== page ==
New York Law School mourns the passing of one of its deeply cherished friends, Mayor David N. Dinkins. One of New York City’s most trailblazing, important, and historic civic leaders, Mayor Dinkins was elected the first, and only, African American Mayor of New York City in 1989. He was a lawyer, a veteran, and loved his city deeply giving to us a life filled with service. He came into office at a time of extraordinary fiscal, ethical, racial, and public safety challenges, and made significant achievements during his time in office. He was responsible for implementing historic changes to the City Charter that provide for so much of the excellence and professionalism in public service supported by the City’s basic governing framework to this day.
Mayor Dinkins remained extremely prominent and active in New York City’s civic affairs long after his time in office ended. A graduate of Brooklyn Law School, he became a dear friend and we considered him one of our own at NYLS. We had a long history of working together and honoring his service. Mayor Dinkins received an honorary degree at the School’s Commencement in 1991. He was a frequent presence at our programs, and always gave time to anyone who wished to speak with him, especially our students. In September 2013, we had the pleasure of sitting down together with him for an intimate conversation about his acclaimed memoir, A Mayor’s Life: Governing New York’s Gorgeous Mosaic. It was in his description of that gorgeous mosaic that he so perfectly captured the extraordinary beauty, complexity, and promise of our great city. In 2017, NYLS’s Center for New York City Law gave him its prized Civic Fame Award. That award is named after the iconic Civic Fame Statue that sits atop the City’s Municipal Building that was recently, and fittingly, renamed the David Dinkins Municipal Building. A veteran of the Marine Corps during a difficult time for Blacks and African Americans in the Armed Forces, Mayor Dinkins was deeply moved by the achievements of the Tuskegee Airmen, and regularly attended the Tri-State Chapter’s Annual Gala, led by its President, Judge Marc Whiten ’84, Special Advisor to the Dean, and hosted each year at NYLS.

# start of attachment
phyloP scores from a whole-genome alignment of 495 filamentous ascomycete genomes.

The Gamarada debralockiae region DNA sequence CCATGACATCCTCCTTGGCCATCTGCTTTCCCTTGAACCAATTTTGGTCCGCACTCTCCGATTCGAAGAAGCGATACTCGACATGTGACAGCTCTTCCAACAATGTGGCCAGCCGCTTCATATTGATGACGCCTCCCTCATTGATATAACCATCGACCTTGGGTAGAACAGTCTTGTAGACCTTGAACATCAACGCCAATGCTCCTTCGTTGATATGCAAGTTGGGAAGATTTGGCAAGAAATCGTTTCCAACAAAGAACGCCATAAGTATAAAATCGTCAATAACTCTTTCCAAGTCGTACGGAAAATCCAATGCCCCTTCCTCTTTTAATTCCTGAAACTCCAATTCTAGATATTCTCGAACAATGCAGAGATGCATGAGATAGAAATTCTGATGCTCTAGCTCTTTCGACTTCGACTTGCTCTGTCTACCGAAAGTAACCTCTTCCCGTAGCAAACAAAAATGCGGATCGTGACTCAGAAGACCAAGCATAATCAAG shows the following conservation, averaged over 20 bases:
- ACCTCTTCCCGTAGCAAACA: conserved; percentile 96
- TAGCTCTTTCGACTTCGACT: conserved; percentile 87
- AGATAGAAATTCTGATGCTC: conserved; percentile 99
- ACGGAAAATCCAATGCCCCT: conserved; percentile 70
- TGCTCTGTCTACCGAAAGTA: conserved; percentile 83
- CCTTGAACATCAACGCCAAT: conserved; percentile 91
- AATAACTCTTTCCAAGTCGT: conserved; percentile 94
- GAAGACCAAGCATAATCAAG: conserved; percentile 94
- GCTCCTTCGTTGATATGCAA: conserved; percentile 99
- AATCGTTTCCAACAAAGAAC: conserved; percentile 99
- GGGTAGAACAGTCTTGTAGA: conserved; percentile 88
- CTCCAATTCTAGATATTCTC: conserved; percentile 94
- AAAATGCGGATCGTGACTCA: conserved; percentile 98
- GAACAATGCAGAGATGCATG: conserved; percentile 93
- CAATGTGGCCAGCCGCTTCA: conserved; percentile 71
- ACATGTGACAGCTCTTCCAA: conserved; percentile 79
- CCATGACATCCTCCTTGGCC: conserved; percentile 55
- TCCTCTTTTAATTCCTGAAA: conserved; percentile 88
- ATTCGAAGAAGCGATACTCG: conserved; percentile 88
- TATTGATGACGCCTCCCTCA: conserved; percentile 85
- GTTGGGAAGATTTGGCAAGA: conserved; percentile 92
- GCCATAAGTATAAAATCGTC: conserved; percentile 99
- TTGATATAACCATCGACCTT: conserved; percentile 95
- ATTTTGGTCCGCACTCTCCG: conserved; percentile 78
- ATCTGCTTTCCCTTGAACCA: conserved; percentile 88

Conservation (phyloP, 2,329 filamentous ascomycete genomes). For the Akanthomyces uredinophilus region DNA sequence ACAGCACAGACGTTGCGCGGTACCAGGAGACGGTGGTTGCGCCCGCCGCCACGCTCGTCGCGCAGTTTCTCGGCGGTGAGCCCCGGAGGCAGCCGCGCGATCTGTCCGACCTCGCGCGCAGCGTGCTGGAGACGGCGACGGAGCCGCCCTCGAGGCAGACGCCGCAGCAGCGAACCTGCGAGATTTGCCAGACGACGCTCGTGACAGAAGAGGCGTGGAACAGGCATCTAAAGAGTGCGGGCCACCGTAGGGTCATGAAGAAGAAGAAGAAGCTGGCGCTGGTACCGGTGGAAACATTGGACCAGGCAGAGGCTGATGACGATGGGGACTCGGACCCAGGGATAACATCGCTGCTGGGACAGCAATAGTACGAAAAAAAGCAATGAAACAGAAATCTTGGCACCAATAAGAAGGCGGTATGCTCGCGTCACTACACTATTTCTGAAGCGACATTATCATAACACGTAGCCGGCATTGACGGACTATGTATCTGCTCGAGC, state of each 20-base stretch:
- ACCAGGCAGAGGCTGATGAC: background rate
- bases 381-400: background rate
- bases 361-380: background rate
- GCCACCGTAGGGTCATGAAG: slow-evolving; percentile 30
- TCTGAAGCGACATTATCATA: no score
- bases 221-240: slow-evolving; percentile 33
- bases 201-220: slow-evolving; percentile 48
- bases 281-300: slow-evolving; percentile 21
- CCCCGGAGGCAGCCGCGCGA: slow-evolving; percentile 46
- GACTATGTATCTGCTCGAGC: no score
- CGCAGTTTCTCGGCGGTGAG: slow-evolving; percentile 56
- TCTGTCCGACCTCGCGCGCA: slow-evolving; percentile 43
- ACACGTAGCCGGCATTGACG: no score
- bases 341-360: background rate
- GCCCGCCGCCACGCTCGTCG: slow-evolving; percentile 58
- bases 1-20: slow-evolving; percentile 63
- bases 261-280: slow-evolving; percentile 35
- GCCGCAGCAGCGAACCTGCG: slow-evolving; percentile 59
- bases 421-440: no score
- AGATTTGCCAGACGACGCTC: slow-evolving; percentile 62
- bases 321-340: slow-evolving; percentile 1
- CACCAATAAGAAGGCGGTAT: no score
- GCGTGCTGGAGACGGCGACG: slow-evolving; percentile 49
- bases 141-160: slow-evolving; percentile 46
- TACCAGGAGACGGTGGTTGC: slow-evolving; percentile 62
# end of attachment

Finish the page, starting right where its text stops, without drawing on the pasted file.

Indeed, in every one of his acts, public and private, Mayor Dinkins displayed great knowledge and leadership and an unwavering dignity and kindness. He deeply believed in the aspirations and worth of every New Yorker. We know his legacy will continue on for generations to come, as will his approach to life, governance, and community. We deeply value our memories of Mayor Dinkins and the lessons he taught us. We are a better City and better New Yorkers because of him. We extend our most heartfelt condolences to his children and grandchildren whom he loved so dearly.
Anthony W. Crowell
Dean and President
Professor and Director, Center for New York City Law